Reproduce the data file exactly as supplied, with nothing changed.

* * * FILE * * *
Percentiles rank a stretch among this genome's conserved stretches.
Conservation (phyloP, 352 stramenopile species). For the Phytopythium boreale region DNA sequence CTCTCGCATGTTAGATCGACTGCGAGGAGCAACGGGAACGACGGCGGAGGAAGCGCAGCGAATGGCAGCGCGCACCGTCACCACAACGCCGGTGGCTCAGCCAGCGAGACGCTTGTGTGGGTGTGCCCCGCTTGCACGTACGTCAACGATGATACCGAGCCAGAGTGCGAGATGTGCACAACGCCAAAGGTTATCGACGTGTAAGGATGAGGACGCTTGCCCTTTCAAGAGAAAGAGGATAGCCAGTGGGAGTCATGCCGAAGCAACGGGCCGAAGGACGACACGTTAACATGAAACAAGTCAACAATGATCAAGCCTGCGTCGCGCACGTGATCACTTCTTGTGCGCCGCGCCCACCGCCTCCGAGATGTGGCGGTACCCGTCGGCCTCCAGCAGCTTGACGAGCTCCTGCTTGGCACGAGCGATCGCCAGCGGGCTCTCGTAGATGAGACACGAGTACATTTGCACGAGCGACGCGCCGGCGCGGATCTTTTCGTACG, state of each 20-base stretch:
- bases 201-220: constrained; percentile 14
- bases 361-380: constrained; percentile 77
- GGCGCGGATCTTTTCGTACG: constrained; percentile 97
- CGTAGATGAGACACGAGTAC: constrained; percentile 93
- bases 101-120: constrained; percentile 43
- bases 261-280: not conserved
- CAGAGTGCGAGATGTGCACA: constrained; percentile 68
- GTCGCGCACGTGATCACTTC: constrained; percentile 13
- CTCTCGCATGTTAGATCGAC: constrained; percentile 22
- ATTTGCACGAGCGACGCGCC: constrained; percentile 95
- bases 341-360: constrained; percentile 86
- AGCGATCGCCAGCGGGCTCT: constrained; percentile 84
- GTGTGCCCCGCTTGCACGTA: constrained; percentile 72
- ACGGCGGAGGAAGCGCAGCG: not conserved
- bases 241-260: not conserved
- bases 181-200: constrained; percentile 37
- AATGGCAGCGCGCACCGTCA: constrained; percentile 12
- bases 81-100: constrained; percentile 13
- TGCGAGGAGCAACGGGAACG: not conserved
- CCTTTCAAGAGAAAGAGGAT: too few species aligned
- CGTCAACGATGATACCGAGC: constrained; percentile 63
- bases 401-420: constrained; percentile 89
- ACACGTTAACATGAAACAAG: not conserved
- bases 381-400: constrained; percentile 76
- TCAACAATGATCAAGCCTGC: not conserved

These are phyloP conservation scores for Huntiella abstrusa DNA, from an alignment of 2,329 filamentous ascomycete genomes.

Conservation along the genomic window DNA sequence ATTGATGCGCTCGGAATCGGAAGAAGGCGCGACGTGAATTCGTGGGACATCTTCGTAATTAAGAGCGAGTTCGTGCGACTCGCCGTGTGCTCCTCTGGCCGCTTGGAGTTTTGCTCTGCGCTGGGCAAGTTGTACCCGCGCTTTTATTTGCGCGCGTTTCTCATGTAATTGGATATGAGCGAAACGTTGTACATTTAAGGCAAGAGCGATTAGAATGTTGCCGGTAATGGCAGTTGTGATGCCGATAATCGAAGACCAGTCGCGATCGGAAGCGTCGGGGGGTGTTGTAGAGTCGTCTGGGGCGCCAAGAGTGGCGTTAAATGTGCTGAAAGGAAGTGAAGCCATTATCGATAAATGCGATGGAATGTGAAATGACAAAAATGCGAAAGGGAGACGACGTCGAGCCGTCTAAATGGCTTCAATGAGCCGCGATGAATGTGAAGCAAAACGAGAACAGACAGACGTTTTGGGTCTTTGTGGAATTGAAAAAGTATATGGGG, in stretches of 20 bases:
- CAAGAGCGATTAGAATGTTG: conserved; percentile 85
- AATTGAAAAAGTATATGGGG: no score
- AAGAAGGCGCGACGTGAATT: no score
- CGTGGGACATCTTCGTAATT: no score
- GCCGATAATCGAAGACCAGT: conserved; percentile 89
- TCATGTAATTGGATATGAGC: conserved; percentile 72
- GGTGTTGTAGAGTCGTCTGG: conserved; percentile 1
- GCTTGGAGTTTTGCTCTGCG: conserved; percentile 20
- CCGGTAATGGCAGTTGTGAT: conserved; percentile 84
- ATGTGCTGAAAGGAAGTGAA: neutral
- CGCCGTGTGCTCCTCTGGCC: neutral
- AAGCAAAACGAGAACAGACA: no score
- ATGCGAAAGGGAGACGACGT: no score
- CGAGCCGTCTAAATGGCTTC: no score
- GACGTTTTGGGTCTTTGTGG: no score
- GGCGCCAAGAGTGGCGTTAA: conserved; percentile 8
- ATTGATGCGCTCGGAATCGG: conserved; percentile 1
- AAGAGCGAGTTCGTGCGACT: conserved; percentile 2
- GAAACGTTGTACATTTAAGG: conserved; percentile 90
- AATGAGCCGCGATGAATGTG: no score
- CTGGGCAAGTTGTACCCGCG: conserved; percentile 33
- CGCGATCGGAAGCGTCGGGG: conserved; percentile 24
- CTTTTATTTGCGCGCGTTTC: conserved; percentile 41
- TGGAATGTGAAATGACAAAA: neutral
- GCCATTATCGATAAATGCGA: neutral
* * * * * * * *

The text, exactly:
Percentiles rank a stretch among this genome's conserved stretches.
Conservation (phyloP, 352 stramenopile species). For the Phytopythium boreale region DNA sequence CTCTCGCATGTTAGATCGACTGCGAGGAGCAACGGGAACGACGGCGGAGGAAGCGCAGCGAATGGCAGCGCGCACCGTCACCACAACGCCGGTGGCTCAGCCAGCGAGACGCTTGTGTGGGTGTGCCCCGCTTGCACGTACGTCAACGATGATACCGAGCCAGAGTGCGAGATGTGCACAACGCCAAAGGTTATCGACGTGTAAGGATGAGGACGCTTGCCCTTTCAAGAGAAAGAGGATAGCCAGTGGGAGTCATGCCGAAGCAACGGGCCGAAGGACGACACGTTAACATGAAACAAGTCAACAATGATCAAGCCTGCGTCGCGCACGTGATCACTTCTTGTGCGCCGCGCCCACCGCCTCCGAGATGTGGCGGTACCCGTCGGCCTCCAGCAGCTTGACGAGCTCCTGCTTGGCACGAGCGATCGCCAGCGGGCTCTCGTAGATGAGACACGAGTACATTTGCACGAGCGACGCGCCGGCGCGGATCTTTTCGTACG, state of each 20-base stretch:
- bases 201-220: constrained; percentile 14
- bases 361-380: constrained; percentile 77
- GGCGCGGATCTTTTCGTACG: constrained; percentile 97
- CGTAGATGAGACACGAGTAC: constrained; percentile 93
- bases 101-120: constrained; percentile 43
- bases 261-280: not conserved
- CAGAGTGCGAGATGTGCACA: constrained; percentile 68
- GTCGCGCACGTGATCACTTC: constrained; percentile 13
- CTCTCGCATGTTAGATCGAC: constrained; percentile 22
- ATTTGCACGAGCGACGCGCC: constrained; percentile 95
- bases 341-360: constrained; percentile 86
- AGCGATCGCCAGCGGGCTCT: constrained; percentile 84
- GTGTGCCCCGCTTGCACGTA: constrained; percentile 72
- ACGGCGGAGGAAGCGCAGCG: not conserved
- bases 241-260: not conserved
- bases 181-200: constrained; percentile 37
- AATGGCAGCGCGCACCGTCA: constrained; percentile 12
- bases 81-100: constrained; percentile 13
- TGCGAGGAGCAACGGGAACG: not conserved
- CCTTTCAAGAGAAAGAGGAT: too few species aligned
- CGTCAACGATGATACCGAGC: constrained; percentile 63
- bases 401-420: constrained; percentile 89
- ACACGTTAACATGAAACAAG: not conserved
- bases 381-400: constrained; percentile 76
- TCAACAATGATCAAGCCTGC: not conserved

These are phyloP conservation scores for Huntiella abstrusa DNA, from an alignment of 2,329 filamentous ascomycete genomes.

Conservation along the genomic window DNA sequence ATTGATGCGCTCGGAATCGGAAGAAGGCGCGACGTGAATTCGTGGGACATCTTCGTAATTAAGAGCGAGTTCGTGCGACTCGCCGTGTGCTCCTCTGGCCGCTTGGAGTTTTGCTCTGCGCTGGGCAAGTTGTACCCGCGCTTTTATTTGCGCGCGTTTCTCATGTAATTGGATATGAGCGAAACGTTGTACATTTAAGGCAAGAGCGATTAGAATGTTGCCGGTAATGGCAGTTGTGATGCCGATAATCGAAGACCAGTCGCGATCGGAAGCGTCGGGGGGTGTTGTAGAGTCGTCTGGGGCGCCAAGAGTGGCGTTAAATGTGCTGAAAGGAAGTGAAGCCATTATCGATAAATGCGATGGAATGTGAAATGACAAAAATGCGAAAGGGAGACGACGTCGAGCCGTCTAAATGGCTTCAATGAGCCGCGATGAATGTGAAGCAAAACGAGAACAGACAGACGTTTTGGGTCTTTGTGGAATTGAAAAAGTATATGGGG, in stretches of 20 bases:
- CAAGAGCGATTAGAATGTTG: conserved; percentile 85
- AATTGAAAAAGTATATGGGG: no score
- AAGAAGGCGCGACGTGAATT: no score
- CGTGGGACATCTTCGTAATT: no score
- GCCGATAATCGAAGACCAGT: conserved; percentile 89
- TCATGTAATTGGATATGAGC: conserved; percentile 72
- GGTGTTGTAGAGTCGTCTGG: conserved; percentile 1
- GCTTGGAGTTTTGCTCTGCG: conserved; percentile 20
- CCGGTAATGGCAGTTGTGAT: conserved; percentile 84
- ATGTGCTGAAAGGAAGTGAA: neutral
- CGCCGTGTGCTCCTCTGGCC: neutral
- AAGCAAAACGAGAACAGACA: no score
- ATGCGAAAGGGAGACGACGT: no score
- CGAGCCGTCTAAATGGCTTC: no score
- GACGTTTTGGGTCTTTGTGG: no score
- GGCGCCAAGAGTGGCGTTAA: conserved; percentile 8
- ATTGATGCGCTCGGAATCGG: conserved; percentile 1
- AAGAGCGAGTTCGTGCGACT: conserved; percentile 2
- GAAACGTTGTACATTTAAGG: conserved; percentile 90
- AATGAGCCGCGATGAATGTG: no score
- CTGGGCAAGTTGTACCCGCG: conserved; percentile 33
- CGCGATCGGAAGCGTCGGGG: conserved; percentile 24
- CTTTTATTTGCGCGCGTTTC: conserved; percentile 41
- TGGAATGTGAAATGACAAAA: neutral
- GCCATTATCGATAAATGCGA: neutral